During the spring 2019 semester, undergraduate computer science students Sarah Wan and Derrick Aaron and graduate computer science student Kevin Gao began working with New York Tech’s information technology (IT) team to develop the New York Tech Chatbot. The AI-based bot framework is designed to answer many common questions prospective students and other constituents may have about admissions, registration, Service Central (help desk), human resources, and financial aid in real time. The Chatbot appears on screens when visiting the Admissions, Registrar, and Service Central landing pages.
The team of students worked with Laurie Harvey, M.B.A., director of Academic Technology Services, Yongxin Ma, director of New York Tech’s Data Warehouse and manager of the university-wide project, and Vikas More, system architect and security specialist for the Data Warehouse, as well as Salman Javid Malik (M.S. ’19 ), who worked on the project before he graduated.
The students also worked on a research paper about the project. At the start of the spring 2020 semester, “Applied research and technology innovation: Building AI-Aided Enterprise Intelligent Bot,” was accepted for presentation at the American Society for Engineering Education Northeast Conference.
“We wrote this paper as the first step to be reviewed and accepted into a popular conference, where many companies and schools come together to pitch their ideas. By doing so, we may receive feedback, publicize our innovative Chatbot with the latest technology in the market, and potentially get sponsored to fund the continuation of our project,” says Wan.
“Accomplishments of our students at the College of Engineering and Computing Sciences always bring us pride. The acceptance of the paper authored by Derrick, Kevin, and Sarah is another testament to the fact that our students are doers, makers, innovators, and inventors,” says Babak D. Beheshti, Ph.D., dean of NYIT College of Engineering and Computing Sciences.
Prospective students and other constituents can use New York Tech’s Chatbot to get answers to questions they have about admissions, registration, IT, human resources, and financial aid.
Under the supervision and guidance of New York Tech’s IT staff, the students initially worked as a team and took on responsibilities in specific areas. Once they came on board, the students quickly adapted and learned the necessary platforms and programs to help build the bot including, the Microsoft Azure platform, the programming languages C# and Python, SQL Server databases, Chatbot, and the Microsoft Power Apps and DevOps platforms.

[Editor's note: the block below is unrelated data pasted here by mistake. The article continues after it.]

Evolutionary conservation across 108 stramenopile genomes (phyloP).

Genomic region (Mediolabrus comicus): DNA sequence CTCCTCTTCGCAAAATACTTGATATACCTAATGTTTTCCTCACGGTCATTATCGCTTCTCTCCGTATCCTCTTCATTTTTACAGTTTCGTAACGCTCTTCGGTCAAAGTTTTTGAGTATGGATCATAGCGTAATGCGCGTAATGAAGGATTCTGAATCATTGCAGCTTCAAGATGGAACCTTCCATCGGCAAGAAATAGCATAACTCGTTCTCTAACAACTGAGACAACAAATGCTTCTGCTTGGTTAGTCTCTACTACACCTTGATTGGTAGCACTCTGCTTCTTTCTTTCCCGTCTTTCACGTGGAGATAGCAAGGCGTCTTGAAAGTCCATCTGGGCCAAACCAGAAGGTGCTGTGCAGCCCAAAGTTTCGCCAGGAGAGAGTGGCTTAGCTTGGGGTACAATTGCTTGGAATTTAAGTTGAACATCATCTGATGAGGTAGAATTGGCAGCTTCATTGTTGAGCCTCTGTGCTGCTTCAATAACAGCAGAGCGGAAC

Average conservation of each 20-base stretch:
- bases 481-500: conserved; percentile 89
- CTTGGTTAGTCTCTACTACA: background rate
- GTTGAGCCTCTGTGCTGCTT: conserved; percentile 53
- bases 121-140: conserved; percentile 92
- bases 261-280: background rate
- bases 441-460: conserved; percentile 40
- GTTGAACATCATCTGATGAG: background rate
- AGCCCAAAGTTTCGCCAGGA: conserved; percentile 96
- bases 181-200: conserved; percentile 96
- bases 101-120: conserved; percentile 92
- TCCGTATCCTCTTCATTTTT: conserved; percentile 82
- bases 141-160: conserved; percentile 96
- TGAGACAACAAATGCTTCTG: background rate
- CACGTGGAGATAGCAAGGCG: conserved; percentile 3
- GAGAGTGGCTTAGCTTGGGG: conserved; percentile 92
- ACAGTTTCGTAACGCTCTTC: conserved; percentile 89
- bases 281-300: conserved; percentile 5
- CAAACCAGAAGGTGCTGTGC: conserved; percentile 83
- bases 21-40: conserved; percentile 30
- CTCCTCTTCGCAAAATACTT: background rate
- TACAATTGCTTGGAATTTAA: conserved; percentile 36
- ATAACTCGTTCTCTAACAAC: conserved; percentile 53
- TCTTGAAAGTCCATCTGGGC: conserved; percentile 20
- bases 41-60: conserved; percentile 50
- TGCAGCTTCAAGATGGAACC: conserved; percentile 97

“The Computer Science, B.S. has major components related to the Chatbot, such as coding and Microsoft SQL Server. These components, as well as a few others, are what allows the Chatbot to run optimally and with the correct corresponding dialogue,” says Aaron.
Along with these technologies, the students learned about industry best practices and gained real-world working experience in their field of study. “With the experience I gained from this project, I can showcase the skills I have learned and implemented into the Chatbot project, as well as inform my employers that I have experience in up-to-date technologies,” says Wan.
After a year of working on this project, the students were able to work independently on the assignments given to them. Gao became the core/key developer and lead programmer behind the bot framework. “Kevin demonstrated his capabilities on learning and programing far beyond his age and his class level,” says Ma.
Gao is also sharing his knowledge with fellow students Sarah Wan, Yuk Ho Cheung, Kevin Park, and Konstantin Tekin for their senior design group project Chatbot Application. He will help the group learn and build the bot framework. In turn, the students will help the Office of Financial Aid add and edit more content and workflow used in the bot.
In October 2019, Pennie Turgeon, M.B.A., New York Tech’s vice president of information technology and chief information officer, presented the New York Tech Chatbot framework at EDUCAUSE, an annual higher education IT conference, together with Microsoft and BlueGranite, a Microsoft partner.
The Chatbot was silently rolled out on New York Tech’s website in December 2019. The students involved with the project gained valuable real-world experience, working with cutting-edge cloud technology and allowing them to become experienced programmers within a short period. “Engaging students for the development of this application for New York Tech was a win-win-win situation,” says Ma. “The students gained the real-world working experience and knowledge beyond the classroom; they helped IT with their workload, and aided New York Tech to roll out the state-of-art and cutting edge technology of this Chatbot.”